Review: Nissan Micra faces up to the competition
It’s easy to spot the new model thanks to its reshaped bonnet, bumpers, lights and grille. There’s also a splash more of chrome to give the car a classier look, while new alloy wheel designs and a wider palette of colours to pick from gives Micra buyers more opportunity to personalise their cars.
To further hone the car to owners’ tastes, the Micra is also now offered with a range of different finishes for the door mirror covers, side sills, door handles, interior air vents and even the gear lever. Nissan says it has improved the quality of the Micra too, after being stung by criticism of the previous model. So, there are now new materials for the armrests and seats, with the top-spec Tekna models coming with a suede-like fabric for its upholstery.
The Tekna is well equipped and comes with automatic air conditioning, rear parking sensors, keyless entry and starting, NissanConnect and new Parking Slot Measurement (PSM). There’s even the option of a large panoramic glass sunroof.
Nissan’s PSM system searches parking spaces when activated as the car drives past. When it spots a space the Micra can fit into, it lets the driver know by a display on the dash. It can even be tailored to the driver’s skill level for parking, with settings for amateur, normal and expert. Vision out of the Micra is excellent and the car’s light steering makes it ideal for urban driving. It also enjoys a very compact turning circle, so tight city corners hold no fear for the Micra driver.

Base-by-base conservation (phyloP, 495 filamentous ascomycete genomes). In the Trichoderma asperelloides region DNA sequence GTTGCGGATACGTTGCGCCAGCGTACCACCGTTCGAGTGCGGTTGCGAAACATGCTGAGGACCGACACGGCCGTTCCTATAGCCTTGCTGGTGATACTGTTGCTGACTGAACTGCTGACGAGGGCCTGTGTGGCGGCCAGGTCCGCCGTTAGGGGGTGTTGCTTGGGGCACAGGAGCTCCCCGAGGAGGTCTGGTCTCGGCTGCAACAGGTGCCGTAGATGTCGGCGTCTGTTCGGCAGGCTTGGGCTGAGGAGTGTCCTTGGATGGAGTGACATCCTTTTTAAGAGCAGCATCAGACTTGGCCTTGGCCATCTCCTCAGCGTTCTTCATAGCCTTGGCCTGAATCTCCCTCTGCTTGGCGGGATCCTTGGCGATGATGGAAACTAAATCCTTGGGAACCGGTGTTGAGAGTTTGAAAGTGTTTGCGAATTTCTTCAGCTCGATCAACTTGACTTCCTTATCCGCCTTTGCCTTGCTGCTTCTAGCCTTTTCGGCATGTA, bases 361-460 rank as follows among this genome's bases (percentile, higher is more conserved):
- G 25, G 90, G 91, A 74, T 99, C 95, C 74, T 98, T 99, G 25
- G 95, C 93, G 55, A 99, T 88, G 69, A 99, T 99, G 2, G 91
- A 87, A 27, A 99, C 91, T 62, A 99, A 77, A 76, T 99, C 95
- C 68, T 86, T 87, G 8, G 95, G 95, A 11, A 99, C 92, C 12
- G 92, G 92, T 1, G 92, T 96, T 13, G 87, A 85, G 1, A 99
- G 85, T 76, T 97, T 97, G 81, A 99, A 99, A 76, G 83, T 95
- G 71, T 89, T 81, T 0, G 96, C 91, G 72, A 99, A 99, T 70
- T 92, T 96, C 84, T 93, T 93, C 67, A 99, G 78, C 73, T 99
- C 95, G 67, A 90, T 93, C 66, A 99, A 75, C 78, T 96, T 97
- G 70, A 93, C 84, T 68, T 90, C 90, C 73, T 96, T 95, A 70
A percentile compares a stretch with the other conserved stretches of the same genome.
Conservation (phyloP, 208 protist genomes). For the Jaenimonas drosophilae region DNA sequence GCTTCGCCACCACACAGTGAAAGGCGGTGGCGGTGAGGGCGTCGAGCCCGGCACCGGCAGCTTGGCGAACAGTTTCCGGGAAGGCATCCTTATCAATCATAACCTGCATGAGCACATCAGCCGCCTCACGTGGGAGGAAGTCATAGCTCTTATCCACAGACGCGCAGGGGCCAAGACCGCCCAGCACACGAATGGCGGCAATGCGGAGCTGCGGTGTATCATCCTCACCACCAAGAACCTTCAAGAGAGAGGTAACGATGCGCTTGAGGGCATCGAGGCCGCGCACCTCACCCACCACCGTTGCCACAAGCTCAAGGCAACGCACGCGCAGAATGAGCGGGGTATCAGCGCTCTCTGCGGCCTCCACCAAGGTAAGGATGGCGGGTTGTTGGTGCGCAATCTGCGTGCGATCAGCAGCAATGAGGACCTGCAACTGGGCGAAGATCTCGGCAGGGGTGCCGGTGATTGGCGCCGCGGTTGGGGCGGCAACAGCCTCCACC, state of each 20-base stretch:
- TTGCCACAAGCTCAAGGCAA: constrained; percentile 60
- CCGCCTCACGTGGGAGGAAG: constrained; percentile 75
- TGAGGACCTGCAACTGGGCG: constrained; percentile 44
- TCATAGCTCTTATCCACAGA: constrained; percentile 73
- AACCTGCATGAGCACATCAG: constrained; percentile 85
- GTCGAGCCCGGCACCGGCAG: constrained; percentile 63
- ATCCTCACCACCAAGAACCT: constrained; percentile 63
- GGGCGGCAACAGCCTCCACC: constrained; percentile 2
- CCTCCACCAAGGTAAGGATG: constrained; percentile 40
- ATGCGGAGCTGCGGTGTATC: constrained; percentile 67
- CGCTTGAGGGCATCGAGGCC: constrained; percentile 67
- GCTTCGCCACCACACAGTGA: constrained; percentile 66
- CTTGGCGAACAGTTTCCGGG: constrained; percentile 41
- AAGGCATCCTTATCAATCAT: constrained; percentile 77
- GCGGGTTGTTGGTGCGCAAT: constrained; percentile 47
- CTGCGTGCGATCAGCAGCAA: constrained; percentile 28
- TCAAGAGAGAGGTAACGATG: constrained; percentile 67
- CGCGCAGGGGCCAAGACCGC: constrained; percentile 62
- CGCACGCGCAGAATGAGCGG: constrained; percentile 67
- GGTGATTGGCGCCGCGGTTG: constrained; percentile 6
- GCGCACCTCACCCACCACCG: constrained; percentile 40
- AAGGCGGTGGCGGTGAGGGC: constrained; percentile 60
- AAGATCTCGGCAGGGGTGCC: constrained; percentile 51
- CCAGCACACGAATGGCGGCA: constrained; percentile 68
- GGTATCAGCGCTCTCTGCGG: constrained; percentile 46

The Tekna’s standard NissanConnect satellite navigation system is improved and has a larger colour touchscreen to complement the new graphics used on the main dash display. An eco-routing option allows the driver to select the most fuel-efficient way to a destination, while Google Send-To-Car technology lets the driver plan a route on their computer at home and then send it to the car in advance of setting off.
The mid-range Acenta trim does not have this as standard, but it does come with air conditioning, Bluetooth connection and automatic lights and wipers. The entry-level Visia shares electric front windows, six airbags and ESP with the other models. All three trim levels can be ordered with either of Nissan’s 1.2-litre petrol engines. The 79bhp version features stop/start as standard to save fuel and returns an average of 56.5mpg with the five-speed manual gearbox. It can also be ordered with a continuously variable transmission that works like an automatic ’box and provides 52.3mpg and 0-62mph in 14.5 seconds compared to the manual’s 13.7 second time.
The other engine in the Micra line-up is the supercharged 97bhp 1.2 DIG-S that also features stop/start and five-speed manual or CVT gearboxes. As a manual, it delivers 68.9mpg combined economy and CO2 emissions of only 95g/km, where the 1.2’s best is 115g/km to match the DIG-S engine when coupled to the CVT gearbox.
The 1.2 DIG-S is the better engine for anyone who ventures further than the city limits. It offers decent acceleration, covering 0-62mph in 11.3 seconds, and its supercharger gives it a reasonable turn of speed for motorways and overtaking slower traffic. Road and wind noise suppression are not best in class, but the Micra does a sterling job of smoothing out crumbling tarmac.
At higher speeds, the Nissan is not as agile as a Ford Fiesta, but it deals with corners efficiently and demands little of its driver. This is what Nissan Micras have being doing since the car was launched more than three decades ago and the revised model carries on that no-nonsense, no hassle tradition.
CAR Nissan Micra 1.2 DIG-S Acenta
PERFORMANCE Max speed 113mph; 0-60mph 11.3 secs
MPG (combined) 68.9mpg
CO2 EMISSIONS 95g/km